But conflict, disagreement, difference of perspective among individuals is natural, even healthy. It makes for variety and diversity. It steers clear of tunnel vision. Even siblings brought up under the same roof do not always see eye to eye. How can two individuals coming from different households always agree with each other? The style of conflict resolution may vary from plain denial and suppression to blame, manipulation or a peaceful discussion. But to expect no conflict to arise at all in any relationship seems unnatural. Just like one needs each of the six tastes in moderation to make a meal complete, wholesome and nourishing, I believe that one needs all six tastes in moderation in a marriage to make the relationship complete, wholesome and nourishing.

The Sweet. 
To build bonds, to calm the mind, to satiate the soul. The tender moments. The light caresses. The thoughtful deeds. The sharing. The understanding. The sweet surprises. The smiles. The stuff that memories are made of.
The Sour. 
To cleanse the mind, to increase absorption of each other’s perspective, to stimulate conversation and debate. The disagreements, the disillusionment, the disenchantment. To help extract valuable insights into the other’s mind, heart and soul from it all.
The Salty. 
To lubricate life, to digest everything easily, to improve other tastes and make light of the heavier emotions. The naughtiness, the jokes, the laughter. The fun that brings a smile back on the face.
The Bitter. 
To detoxify the relationship, to lighten the weight of unspoken words and unexpressed emotions. The anger that masks hurt. Better said than not. The vent that prevents clogs in the relationship.
The Pungent. 
To clear the passages and allow fresh air to flow through the relationship, to aid circulation. The spice in the relationship.
The Astringent. 
To promote healing of the hearts, to absorb love, to tighten bonds. The cooling touch, the soothing words, the sorries, the special gestures for making up. All the stuff that makes you fall in love all over again.

A Sweet base with a hint of Sour, a dose of Astringent, a sprinkle of Salt, some sprigs of Bitter and a dash of the Pungent and there you have it!

With Moderation. The perfect meal. A memorable Marriage.

Friday, February 06, 2015

Friday Fiction - Lotus Pond

This piece was written for the first round of the ongoing NYC Midnight Short Story Challenge 2015 with the assigned prompts being: Genre - Romance, Subject - Gluten-Free, Character - A Single Mother.

The sun had set on Mumbai. Most people were beginning to think of home and hot dinners, as was Krishna. It had been a long day and he had been standing for nearly twelve hours. His tired feet craved respite. And his throat, sore from uttering hoarse cries all day, craved some hot tea.

The red light district of Kamathipura was coming to life after dusk. Notes of Bollywood songs wafted through the air. Colorful lights brought on the semblance of a festival upon the lanes, a daily festival of carnal pleasures. Brazen girls dressed in bright, skimpy clothes and caked with make-up waited on the sidelines. They looked fresh at this evening hour and a lot like Krishna did in the mornings with his saree and make-up and flowers that he clipped to his short hair. A hijra, one of the millions of eunuchs in India.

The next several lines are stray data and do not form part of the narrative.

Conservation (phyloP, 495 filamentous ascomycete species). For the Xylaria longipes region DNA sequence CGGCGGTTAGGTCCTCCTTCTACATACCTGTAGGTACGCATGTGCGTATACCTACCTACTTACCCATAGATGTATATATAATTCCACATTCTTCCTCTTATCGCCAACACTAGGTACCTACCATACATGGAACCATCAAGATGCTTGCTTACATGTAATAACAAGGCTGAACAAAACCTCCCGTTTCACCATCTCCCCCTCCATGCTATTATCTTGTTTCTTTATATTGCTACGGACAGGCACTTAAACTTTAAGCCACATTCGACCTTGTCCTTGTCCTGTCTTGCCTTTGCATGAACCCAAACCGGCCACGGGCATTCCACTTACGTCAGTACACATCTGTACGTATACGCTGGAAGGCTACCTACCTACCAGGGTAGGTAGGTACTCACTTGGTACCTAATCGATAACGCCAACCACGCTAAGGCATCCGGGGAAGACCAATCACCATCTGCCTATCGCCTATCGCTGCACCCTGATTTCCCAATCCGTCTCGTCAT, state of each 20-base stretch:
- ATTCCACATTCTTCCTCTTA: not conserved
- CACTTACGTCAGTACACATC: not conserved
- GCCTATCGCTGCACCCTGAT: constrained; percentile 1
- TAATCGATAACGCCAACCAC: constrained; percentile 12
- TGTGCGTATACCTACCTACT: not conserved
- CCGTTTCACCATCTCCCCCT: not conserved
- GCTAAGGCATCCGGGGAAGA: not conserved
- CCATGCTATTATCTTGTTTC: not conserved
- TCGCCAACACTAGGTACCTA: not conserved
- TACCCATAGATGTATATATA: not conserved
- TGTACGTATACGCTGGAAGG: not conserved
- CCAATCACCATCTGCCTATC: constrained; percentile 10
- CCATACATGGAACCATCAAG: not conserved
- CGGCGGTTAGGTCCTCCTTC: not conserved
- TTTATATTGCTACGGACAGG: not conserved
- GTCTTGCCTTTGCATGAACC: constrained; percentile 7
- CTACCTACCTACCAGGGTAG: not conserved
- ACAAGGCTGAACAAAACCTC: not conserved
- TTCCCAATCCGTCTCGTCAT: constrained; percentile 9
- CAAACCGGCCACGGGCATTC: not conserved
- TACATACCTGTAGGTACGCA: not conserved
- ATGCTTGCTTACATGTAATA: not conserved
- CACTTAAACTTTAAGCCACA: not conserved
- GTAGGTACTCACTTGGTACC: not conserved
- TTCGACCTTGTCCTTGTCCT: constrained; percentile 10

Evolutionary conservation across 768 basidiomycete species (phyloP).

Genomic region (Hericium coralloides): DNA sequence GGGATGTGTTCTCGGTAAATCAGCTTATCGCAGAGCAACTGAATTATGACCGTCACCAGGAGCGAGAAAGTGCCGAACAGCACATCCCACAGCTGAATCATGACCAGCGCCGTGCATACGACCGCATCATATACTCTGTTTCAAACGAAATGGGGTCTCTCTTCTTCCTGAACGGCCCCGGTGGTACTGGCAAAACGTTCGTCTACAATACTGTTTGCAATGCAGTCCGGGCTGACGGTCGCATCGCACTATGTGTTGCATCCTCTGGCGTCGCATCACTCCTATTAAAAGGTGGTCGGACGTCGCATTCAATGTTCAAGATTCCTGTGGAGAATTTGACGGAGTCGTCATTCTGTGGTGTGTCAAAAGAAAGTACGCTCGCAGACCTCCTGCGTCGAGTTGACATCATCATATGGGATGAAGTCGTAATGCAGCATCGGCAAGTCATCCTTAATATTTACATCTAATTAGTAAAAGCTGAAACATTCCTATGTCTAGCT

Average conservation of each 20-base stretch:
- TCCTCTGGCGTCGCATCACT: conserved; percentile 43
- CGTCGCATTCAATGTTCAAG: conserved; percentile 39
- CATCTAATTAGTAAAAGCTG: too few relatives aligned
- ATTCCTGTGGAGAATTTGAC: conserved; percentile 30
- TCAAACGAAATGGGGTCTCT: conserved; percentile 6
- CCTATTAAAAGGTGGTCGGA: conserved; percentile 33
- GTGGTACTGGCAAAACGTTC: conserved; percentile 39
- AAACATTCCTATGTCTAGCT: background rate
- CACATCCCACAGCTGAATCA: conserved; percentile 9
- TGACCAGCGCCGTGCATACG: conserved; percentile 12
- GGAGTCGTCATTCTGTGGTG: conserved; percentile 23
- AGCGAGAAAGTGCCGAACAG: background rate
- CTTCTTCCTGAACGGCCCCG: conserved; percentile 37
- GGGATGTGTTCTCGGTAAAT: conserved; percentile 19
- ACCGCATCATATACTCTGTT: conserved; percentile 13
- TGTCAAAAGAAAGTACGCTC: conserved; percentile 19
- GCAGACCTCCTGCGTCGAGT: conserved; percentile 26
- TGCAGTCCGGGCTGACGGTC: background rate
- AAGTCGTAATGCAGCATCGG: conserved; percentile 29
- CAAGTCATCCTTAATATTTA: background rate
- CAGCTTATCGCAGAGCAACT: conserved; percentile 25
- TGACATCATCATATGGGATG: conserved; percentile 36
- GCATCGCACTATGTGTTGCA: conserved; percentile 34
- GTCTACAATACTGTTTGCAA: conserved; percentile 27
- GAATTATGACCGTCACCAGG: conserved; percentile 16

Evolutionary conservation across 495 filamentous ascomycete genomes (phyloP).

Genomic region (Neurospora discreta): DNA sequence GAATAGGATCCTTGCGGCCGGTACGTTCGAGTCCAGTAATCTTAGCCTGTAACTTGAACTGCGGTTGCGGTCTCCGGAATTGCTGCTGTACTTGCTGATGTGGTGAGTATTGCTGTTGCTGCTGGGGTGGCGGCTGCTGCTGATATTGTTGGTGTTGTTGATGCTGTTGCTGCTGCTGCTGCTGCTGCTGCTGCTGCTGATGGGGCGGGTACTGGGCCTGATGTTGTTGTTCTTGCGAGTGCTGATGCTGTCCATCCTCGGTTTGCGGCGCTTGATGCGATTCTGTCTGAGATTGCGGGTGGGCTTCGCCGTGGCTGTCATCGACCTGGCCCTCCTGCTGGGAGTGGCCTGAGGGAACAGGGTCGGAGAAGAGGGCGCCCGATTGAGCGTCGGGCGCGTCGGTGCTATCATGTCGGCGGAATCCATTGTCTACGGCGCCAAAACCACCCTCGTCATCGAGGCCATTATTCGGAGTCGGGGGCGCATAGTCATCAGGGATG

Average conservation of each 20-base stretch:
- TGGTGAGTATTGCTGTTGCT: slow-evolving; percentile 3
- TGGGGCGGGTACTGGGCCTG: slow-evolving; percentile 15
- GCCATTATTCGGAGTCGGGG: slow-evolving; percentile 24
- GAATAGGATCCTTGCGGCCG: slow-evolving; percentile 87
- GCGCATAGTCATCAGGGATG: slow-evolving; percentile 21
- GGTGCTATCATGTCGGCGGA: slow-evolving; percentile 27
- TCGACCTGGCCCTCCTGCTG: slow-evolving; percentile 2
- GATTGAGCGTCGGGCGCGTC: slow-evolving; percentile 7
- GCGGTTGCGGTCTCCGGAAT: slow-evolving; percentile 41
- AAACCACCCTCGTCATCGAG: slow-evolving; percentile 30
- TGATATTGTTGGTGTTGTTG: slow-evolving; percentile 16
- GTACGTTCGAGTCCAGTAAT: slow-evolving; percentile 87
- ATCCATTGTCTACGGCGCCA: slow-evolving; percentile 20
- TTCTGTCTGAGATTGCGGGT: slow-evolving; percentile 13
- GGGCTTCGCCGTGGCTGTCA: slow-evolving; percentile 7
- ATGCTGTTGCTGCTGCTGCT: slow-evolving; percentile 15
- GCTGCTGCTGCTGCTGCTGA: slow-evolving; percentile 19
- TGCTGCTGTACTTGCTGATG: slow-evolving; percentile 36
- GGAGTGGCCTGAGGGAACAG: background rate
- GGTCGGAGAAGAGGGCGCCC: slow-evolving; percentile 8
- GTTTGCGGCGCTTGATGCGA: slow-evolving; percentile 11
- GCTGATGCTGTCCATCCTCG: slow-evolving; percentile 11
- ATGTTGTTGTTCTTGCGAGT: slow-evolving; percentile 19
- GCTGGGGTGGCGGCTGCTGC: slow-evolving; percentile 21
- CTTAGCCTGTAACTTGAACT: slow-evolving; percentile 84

His saree was creased now, his hair disheveled and his make-up streaked with sweat as he walked home through the evening bustle. He reached his house and unlocked the small brass padlock. It was a room, really. But it was his world, his home. He switched on a single fluorescent tube light that came on lazily after a few blinks, and sat down on the foldable cot, letting out a big sigh.

He felt fairly rested in a while and proceeded to wash his face with cheap local soap, change from the saree into a pant and shirt, and do his hair afresh minus the flowers. Sometimes he felt like he was playing a part in a play, this daily switch between a woman’s attire and a man’s. Presently, he made himself some tea on the kerosene stove and settled to examine his bag for the day’s gains.

There was cash – coins and notes of denominations paltry and significant. Enough to let him and his mother survive, day-to-day, month-to-month. There were a few other things, too, in the bag …things people gave away in fear and just to get rid of a hijra cursing and bothering them on the local train. Today it was some pictures of Gods, some coconut pieces that had been offered at a temple, a string of holy beads that Krishna immediately kept at the altar in the room and a packet of biscuits. He had never seen these biscuits earlier and they looked expensive. Different, too. He didn’t much care for biscuits and knew that Ma despised expensive indulgences. His thoughts immediately went to Rani. He would give the packet to Rani.

Krishna cooked some porridge and then left to get Ma from the brothel where she did some odd jobs. Today he was carrying the pack of biscuits for Rani, who was sitting with her dolls in a corner in the inner quarters of the brothel. He went to her and said, “Look Rani, I have got something for you!” The child’s eyes brightened when she saw the packet in Krishna’s hands and she grabbed it eagerly, squealing, “I’ll show it to my Ma and come!” Krishna followed her. Some of the prostitutes stood chatting in the small hall, waiting to be called by Madam for a customer. Sweety was one of the quieter ones. Krishna didn’t know her well, just the fact that she was Rani’s mother. Presently, he saw Rani showing the biscuit packet to Sweety with a lot of excitement. Sweety looked at Krishna and started walking up to him, packet in hand. She asked, “Where did you get this from?”

“On the train.”
“On the train?”
“Yes, from a gora. You know, foreigner?”
“Oh. It must be good if it is from foreign.”
“Initially the gora wouldn’t give me anything. But I didn’t budge. He gave me some loose change and this packet.”